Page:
An Approach to Quantitative Decision-Making: Analytical Hierarchy Process

By Vyom Bhuta

Format: Evaluation Assessment

 

The Analytical Hierarchy Process (AHP) is a quantitative decision-making methodology that uses pair-wise comparisons to:

  • Determine the importance of relative evaluation criteria, and
  • Determine the relative strengths of decision alternatives.

AHP is particularly useful in situations where difficult decisions between complex alternatives, such as package software solutions, must be made. In these situations, decisions cannot be solely based on subjective or intuitive considerations. Faced with complex alternatives, decision-makers often have difficulty accurately determining criteria importance and evaluation ratings. To solve this dilemma, AHP uses pair-wise comparisons to consider all aspects of the complex problem and their relative importance to the decision-making process. This enables the decision-maker to choose rationally between otherwise confusing alternatives.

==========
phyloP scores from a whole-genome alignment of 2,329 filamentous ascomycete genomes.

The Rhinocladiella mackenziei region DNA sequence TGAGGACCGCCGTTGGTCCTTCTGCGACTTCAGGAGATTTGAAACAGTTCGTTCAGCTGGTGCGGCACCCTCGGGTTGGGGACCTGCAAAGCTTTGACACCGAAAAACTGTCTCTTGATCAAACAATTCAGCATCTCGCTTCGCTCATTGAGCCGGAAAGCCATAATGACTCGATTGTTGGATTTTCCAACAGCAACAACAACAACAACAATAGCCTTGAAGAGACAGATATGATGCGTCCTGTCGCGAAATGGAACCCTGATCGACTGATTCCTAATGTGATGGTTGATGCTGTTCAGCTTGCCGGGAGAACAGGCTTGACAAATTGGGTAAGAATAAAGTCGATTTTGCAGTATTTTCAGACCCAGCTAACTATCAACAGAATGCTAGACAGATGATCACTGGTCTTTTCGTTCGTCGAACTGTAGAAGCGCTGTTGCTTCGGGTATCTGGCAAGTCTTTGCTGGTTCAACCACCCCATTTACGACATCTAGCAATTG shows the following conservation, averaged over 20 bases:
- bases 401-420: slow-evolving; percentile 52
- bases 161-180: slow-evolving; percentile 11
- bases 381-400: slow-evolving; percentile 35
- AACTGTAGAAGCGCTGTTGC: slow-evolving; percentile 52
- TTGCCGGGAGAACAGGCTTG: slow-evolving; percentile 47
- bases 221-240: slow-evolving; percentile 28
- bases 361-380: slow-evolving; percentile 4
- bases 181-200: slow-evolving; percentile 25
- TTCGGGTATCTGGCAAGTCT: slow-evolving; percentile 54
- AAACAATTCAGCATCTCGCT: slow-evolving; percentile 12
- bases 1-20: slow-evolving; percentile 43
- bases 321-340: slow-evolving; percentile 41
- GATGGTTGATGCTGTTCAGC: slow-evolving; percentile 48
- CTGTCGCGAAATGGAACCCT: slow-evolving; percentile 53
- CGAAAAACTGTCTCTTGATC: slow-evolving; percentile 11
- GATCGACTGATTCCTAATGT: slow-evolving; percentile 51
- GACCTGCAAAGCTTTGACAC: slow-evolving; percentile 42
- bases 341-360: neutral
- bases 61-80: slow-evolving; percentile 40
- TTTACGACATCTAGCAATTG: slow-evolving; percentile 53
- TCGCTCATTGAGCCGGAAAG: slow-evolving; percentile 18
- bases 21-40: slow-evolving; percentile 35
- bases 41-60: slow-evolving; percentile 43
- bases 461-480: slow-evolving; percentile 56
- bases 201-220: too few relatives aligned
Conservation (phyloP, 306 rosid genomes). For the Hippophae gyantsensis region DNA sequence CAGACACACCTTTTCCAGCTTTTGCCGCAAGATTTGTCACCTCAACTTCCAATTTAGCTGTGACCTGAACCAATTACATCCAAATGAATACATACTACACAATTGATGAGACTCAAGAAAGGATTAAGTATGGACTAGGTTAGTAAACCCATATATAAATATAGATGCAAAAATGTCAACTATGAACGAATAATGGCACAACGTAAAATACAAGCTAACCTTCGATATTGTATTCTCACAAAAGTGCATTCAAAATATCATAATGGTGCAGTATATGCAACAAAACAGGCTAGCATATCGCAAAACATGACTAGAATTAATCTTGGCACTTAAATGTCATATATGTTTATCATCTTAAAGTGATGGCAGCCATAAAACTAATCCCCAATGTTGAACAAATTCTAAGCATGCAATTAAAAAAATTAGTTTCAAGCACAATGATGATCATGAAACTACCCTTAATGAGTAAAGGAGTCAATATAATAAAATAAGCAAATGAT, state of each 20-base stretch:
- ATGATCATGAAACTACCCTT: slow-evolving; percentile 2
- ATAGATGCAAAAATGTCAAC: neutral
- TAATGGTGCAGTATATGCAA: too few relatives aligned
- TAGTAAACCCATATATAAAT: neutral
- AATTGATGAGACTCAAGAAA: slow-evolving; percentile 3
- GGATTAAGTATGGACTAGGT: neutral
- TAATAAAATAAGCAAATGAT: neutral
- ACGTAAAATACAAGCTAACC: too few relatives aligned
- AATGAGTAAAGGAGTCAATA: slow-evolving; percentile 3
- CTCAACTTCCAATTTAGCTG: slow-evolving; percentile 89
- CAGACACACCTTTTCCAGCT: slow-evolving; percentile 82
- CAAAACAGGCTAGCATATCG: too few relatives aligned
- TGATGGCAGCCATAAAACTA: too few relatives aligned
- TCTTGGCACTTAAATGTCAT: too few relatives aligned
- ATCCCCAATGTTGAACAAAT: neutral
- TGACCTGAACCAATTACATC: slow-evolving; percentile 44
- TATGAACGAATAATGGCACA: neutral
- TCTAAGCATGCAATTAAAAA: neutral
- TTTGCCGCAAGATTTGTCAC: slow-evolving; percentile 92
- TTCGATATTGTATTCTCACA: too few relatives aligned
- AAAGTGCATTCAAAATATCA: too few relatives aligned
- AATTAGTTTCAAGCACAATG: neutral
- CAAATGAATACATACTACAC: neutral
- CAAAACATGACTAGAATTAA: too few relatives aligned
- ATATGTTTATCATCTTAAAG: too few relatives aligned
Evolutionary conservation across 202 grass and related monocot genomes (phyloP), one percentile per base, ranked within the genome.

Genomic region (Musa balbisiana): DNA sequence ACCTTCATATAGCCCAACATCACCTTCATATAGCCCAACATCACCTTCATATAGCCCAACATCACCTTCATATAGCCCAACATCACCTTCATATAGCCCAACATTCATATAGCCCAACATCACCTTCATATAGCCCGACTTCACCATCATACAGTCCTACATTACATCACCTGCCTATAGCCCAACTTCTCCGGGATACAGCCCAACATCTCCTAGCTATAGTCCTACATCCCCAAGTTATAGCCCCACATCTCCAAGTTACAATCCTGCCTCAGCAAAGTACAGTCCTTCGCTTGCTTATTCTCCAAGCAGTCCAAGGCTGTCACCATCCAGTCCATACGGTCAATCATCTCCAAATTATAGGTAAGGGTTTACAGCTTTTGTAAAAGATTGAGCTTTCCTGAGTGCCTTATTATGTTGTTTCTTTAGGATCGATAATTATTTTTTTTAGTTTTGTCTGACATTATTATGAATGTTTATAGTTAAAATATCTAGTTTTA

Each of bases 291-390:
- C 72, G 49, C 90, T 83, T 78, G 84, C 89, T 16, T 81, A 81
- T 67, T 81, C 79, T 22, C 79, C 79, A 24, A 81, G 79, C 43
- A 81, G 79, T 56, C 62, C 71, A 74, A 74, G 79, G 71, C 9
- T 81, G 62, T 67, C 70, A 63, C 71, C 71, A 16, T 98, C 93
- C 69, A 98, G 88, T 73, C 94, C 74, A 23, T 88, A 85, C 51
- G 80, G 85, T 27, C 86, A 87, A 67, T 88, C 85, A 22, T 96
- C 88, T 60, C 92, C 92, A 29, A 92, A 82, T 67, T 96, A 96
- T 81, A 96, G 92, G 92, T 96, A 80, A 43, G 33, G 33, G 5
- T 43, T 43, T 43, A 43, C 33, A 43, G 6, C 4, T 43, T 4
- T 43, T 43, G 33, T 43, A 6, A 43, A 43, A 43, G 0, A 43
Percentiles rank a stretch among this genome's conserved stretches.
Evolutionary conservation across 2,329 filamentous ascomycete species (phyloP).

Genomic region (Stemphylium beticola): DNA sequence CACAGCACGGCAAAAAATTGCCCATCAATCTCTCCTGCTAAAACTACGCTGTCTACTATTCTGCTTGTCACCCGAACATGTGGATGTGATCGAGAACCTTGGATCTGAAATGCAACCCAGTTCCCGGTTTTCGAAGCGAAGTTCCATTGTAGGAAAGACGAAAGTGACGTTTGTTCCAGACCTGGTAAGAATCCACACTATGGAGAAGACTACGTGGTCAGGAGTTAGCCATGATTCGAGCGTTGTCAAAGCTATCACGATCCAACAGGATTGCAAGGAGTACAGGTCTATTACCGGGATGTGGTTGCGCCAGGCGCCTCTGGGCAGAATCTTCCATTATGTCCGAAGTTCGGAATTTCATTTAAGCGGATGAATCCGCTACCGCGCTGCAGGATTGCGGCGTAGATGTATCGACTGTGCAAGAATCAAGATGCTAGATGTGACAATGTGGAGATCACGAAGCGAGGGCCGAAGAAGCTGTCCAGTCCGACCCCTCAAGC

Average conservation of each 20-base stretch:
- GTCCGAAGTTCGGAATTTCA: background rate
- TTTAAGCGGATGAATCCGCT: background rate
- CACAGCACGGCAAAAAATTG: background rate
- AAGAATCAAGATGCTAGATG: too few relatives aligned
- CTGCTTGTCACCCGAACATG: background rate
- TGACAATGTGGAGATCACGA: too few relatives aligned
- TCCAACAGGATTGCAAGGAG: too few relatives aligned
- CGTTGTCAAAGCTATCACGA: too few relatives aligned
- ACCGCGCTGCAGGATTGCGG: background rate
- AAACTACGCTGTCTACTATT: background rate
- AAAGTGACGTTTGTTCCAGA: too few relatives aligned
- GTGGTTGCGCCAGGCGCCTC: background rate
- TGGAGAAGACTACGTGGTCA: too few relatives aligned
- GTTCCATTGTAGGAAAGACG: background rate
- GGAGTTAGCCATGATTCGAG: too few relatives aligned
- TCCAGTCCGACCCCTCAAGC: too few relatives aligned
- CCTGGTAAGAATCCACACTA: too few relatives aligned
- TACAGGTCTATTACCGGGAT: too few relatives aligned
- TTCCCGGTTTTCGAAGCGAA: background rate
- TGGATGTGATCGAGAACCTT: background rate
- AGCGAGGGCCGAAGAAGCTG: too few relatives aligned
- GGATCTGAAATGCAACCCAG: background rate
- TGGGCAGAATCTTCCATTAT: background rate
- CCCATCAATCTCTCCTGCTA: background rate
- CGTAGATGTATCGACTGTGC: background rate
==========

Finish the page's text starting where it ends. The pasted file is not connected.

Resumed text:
When using pair-wise comparisons, the decision-maker determines the relative importance of evaluation criteria by comparing each criterion against every other criterion. For example, three criteria – usability, flexibility, and functionality – are considered within the example described later. Using a defined scale, the decision-maker can determine, for example, that usability is “much more important” than flexibility and “extremely more important” than functionality. Using these determinations, the decision-maker can then calculate what percentage of the decision should be based on each criterion. Using this process, in the example, the decision-maker determines that 53 percent of the decision should be based on usability, 35 percent of the decision should be based on flexibility, and 12 percent should be based on functionality. 

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